The Riotous and the Righteous: Ireland Was Britain's First Colony and the British Learned Much There That They Later Applied in America, Asia and Africa

By Rolston, Bill | New Internationalist, May 1994 | Go to article overview

The Riotous and the Righteous: Ireland Was Britain's First Colony and the British Learned Much There That They Later Applied in America, Asia and Africa


Rolston, Bill, New Internationalist


DURING the famine years of the 1840s and 1850s, Ireland lost a quarter of its population through death and emigration. The ideology of laissez faire dominated political thought with the result that, although groups such as the Quakers made heroic efforts to relieve the famine, the British Government did nothing.

Not so the Choctaw Indians of Oklahoma. Fifteen years previously they had been forcibly moved from their traditional lands to a 'reservation' 600 miles away. During their forced march 14,000 had died. When the survivors heard of the events in Ireland, they collected $710 and sent it for famine relief.

In 1991 the circle was completed. AfrI, an Irish agency formed to aid famine victims in Africa, held the first of its annual famine marches in County Mayo and Hollis Roberts, chief of the Choctaws, led the march.

Philip Sheridan was born in the village of Killinkere, County Cavan in 1831. Years later he became a prominent general in charge of the massacre of the Plains Indians in the United States. He was ruthless and brutal: 'If a village is attacked and women and children are killed,' he said, 'the responsibility is not with the soldiers but with the people whose crimes necessitated the attack'. On another occasion, he spoke the infamous words: 'The only good Indians I ever saw were dead'.

In October 1992 Joanne Tall, a representative of the Oglala Sioux and descendant of those same Plains Indians, was welcomed in Killinkere. Two local men, Edward Sheridan and Gerry Clark, apologized to her on behalf of the Irish men who had participated in the genocide. Joanne Tall planted a maple tree near the house in which Philip Sheridan had been born.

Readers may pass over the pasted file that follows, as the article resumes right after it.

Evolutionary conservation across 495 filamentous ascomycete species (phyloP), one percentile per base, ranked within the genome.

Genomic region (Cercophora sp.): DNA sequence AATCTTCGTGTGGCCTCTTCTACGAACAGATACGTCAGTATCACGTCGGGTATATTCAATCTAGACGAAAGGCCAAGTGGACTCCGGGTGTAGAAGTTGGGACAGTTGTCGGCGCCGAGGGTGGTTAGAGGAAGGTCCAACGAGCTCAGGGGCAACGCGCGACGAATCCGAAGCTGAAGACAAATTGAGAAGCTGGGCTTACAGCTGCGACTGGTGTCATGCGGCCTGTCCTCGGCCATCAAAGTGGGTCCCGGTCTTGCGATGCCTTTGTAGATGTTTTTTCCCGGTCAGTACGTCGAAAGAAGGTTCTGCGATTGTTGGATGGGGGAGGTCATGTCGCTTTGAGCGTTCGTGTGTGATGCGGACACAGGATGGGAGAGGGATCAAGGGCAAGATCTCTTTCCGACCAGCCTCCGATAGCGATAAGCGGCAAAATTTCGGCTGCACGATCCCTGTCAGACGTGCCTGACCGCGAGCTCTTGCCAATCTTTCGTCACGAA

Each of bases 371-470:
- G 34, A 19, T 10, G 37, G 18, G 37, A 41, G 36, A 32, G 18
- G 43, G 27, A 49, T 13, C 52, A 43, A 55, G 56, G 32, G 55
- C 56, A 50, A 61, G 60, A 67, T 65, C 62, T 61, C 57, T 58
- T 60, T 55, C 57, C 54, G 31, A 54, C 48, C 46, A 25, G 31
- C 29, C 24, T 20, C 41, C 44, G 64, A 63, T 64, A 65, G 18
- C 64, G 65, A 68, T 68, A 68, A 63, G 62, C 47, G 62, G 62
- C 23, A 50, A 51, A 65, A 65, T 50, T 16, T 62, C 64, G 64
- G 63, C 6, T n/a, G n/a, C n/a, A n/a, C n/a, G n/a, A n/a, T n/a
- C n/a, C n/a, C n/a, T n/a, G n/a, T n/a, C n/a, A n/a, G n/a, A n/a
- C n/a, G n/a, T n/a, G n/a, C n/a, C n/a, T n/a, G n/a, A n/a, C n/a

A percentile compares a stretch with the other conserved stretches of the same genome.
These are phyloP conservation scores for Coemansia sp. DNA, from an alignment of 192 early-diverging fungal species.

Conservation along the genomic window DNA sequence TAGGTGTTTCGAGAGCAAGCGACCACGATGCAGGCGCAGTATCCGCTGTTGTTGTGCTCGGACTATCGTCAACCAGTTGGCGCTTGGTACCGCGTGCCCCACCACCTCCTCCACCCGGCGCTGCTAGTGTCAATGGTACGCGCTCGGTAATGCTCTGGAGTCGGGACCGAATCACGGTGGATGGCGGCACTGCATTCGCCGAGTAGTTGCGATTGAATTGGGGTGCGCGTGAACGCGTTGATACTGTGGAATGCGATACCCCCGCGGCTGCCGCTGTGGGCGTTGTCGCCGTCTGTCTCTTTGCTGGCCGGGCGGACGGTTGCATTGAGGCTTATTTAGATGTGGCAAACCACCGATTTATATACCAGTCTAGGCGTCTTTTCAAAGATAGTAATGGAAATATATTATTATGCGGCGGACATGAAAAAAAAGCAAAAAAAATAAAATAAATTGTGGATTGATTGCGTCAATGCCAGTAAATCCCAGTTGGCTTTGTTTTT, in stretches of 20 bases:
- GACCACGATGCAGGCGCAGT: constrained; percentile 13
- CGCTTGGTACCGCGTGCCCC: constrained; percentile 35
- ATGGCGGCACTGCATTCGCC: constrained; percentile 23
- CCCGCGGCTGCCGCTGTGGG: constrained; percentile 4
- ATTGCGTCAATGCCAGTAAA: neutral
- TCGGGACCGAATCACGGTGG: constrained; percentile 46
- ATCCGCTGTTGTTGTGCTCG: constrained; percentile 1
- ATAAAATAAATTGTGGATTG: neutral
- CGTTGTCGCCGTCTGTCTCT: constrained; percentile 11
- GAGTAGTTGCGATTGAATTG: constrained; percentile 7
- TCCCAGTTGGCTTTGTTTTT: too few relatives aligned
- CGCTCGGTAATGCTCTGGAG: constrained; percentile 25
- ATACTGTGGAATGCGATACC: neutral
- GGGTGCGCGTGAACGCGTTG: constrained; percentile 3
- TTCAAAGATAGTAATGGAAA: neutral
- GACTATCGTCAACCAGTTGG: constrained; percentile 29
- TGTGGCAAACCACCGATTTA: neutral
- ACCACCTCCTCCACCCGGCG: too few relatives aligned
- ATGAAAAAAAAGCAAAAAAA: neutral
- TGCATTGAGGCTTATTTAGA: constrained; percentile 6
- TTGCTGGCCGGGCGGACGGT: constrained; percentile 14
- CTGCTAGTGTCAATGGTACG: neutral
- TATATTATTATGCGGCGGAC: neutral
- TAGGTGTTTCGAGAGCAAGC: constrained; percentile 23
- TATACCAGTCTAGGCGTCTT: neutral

It would be satisfying to believe that those two stories of links between oppressed peoples are the true legacy of Ireland's long apprenticeship in colonialism. The real inheritance could never be so neat. Ireland was Britain's first colony, its training ground for later imperial adventures and exploitations in America, Asia and Africa. And the conflict in the North is still permeated by the legacies of the colonial past.

Britain's oldest colony

By the time Columbus established a Spanish presence in the Americas, Ireland had already experienced centuries of colonization. But the new era of imperial expansion which Columbus represented was to change the nature of Britain's interest in and treatment of Ireland.

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Previously British influence on Ireland had been remarkably slight. The Normans had colonized Ireland since 1169, but their influence had for the most part been confined to a narrow strip on the east coast known as the Pale. Beyond the Pale Irish language, laws and customs prevailed and the Norman colonists were assimilated. Periodically this was a cause of concern to the Norman overlords in England. Such concern usually coincided with a fear that one of England's enemies would use Ireland as the back door through which to conquer England. The presence in Ireland of Normans who had become 'more Irish than the Irish themselves' was worrying. So laws were frequently enacted to ensure the separation of the colonists and the colonized - though they were spectacularly unsuccessful.

The Elizabethan conquest of Ireland in the late sixteenth century was driven by more global concerns than those of the Normans. Columbus's project in the previous century had been the first step in the creation of a global imperialism. Spain's greatest competitor in the imperial game was Britain, and Britain's oldest colony was now transformed from a remote area of no concern except when war threatened, to an integral link in the imperial chain.

As far as the Elizabethans were concerned, there was to be no part of Ireland that was beyond the Pale. Any means were justified in the country's conquest. Thus they planted Ulster with English and Scottish settlers; the Irish living on the lands confiscated for plantation were to be removed and British landlords were not to have any Irish tenants. …

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